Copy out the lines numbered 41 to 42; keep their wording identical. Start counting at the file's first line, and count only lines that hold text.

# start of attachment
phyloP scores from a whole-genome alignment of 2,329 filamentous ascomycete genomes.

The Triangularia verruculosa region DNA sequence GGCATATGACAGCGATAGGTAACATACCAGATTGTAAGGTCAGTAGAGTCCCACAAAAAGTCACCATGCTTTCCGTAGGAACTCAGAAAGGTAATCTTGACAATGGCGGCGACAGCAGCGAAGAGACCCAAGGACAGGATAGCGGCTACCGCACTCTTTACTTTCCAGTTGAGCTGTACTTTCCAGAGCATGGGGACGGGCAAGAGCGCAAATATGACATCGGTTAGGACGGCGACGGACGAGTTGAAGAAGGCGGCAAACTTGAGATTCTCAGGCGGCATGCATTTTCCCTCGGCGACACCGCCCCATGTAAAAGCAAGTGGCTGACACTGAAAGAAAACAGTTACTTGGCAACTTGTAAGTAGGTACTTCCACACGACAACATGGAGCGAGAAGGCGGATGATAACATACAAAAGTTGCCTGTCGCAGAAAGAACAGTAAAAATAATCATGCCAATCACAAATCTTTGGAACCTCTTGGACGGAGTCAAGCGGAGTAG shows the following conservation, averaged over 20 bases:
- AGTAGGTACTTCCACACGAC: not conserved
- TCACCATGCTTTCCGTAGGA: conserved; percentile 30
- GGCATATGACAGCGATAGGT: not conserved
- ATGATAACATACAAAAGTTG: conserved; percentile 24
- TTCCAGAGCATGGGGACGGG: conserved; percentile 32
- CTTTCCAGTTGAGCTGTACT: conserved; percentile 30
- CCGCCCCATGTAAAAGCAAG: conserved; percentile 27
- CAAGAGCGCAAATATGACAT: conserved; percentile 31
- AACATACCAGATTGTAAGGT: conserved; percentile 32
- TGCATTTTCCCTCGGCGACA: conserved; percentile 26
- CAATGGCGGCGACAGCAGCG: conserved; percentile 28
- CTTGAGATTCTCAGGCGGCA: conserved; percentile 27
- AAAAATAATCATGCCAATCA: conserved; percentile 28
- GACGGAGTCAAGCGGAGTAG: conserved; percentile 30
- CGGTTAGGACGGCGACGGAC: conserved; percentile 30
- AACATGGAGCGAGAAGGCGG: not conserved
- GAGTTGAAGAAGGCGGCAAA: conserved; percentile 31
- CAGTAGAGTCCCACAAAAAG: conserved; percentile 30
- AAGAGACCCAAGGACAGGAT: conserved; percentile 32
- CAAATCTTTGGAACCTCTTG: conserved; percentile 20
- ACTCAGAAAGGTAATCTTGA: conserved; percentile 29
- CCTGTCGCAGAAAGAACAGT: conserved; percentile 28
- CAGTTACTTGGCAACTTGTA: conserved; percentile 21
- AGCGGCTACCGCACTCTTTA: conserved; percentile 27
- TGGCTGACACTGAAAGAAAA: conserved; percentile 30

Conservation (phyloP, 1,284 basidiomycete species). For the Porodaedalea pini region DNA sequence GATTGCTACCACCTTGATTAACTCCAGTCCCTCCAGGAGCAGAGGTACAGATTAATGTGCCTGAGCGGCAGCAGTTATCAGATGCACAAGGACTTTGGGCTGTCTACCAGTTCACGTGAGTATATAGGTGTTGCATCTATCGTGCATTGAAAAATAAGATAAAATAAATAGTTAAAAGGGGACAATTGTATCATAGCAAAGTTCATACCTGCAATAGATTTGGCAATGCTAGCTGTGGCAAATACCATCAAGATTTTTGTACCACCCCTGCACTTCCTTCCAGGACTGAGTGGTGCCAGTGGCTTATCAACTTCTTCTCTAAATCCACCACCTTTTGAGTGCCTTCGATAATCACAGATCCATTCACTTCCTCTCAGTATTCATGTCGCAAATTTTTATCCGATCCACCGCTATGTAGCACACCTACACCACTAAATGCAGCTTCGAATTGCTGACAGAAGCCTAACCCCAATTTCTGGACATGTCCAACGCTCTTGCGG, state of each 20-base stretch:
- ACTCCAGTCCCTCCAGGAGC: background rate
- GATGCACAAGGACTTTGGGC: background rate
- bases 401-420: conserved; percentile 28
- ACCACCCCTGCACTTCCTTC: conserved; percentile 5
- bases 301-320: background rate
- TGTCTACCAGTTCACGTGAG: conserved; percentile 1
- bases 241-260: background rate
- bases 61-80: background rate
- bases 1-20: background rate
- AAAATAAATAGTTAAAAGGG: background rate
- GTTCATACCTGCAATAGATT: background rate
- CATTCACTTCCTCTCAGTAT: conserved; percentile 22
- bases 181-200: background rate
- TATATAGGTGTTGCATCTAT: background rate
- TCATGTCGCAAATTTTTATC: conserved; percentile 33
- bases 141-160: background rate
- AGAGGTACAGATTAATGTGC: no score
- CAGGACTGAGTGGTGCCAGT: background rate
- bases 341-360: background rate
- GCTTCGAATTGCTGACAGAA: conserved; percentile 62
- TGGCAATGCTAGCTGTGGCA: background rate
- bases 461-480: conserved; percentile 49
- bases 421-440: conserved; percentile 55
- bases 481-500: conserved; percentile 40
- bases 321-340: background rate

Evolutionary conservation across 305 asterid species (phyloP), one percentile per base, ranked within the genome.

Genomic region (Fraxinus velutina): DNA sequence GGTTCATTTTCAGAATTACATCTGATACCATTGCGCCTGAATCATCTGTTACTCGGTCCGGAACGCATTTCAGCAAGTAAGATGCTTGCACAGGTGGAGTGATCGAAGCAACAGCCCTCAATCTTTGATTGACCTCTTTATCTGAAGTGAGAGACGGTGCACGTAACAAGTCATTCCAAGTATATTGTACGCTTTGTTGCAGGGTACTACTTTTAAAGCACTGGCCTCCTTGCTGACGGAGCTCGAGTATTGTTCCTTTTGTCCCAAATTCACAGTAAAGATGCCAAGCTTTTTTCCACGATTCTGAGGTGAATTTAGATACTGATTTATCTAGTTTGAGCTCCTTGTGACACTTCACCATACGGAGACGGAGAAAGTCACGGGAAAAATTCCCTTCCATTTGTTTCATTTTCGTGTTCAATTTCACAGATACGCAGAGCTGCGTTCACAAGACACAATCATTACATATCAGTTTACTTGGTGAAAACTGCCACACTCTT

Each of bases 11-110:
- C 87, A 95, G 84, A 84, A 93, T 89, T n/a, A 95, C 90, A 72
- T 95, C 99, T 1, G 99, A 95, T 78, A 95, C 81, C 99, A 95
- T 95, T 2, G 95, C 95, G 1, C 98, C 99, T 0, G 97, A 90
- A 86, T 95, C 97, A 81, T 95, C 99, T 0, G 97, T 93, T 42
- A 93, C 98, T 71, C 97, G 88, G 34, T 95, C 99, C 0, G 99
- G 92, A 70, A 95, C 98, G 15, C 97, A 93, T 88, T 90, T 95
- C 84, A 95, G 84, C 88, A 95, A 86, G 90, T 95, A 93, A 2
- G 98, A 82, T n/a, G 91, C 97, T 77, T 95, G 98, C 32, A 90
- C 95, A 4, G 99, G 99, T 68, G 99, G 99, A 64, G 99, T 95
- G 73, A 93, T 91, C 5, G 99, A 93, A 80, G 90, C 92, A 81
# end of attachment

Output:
- bases 181-200: background rate
- TATATAGGTGTTGCATCTAT: background rate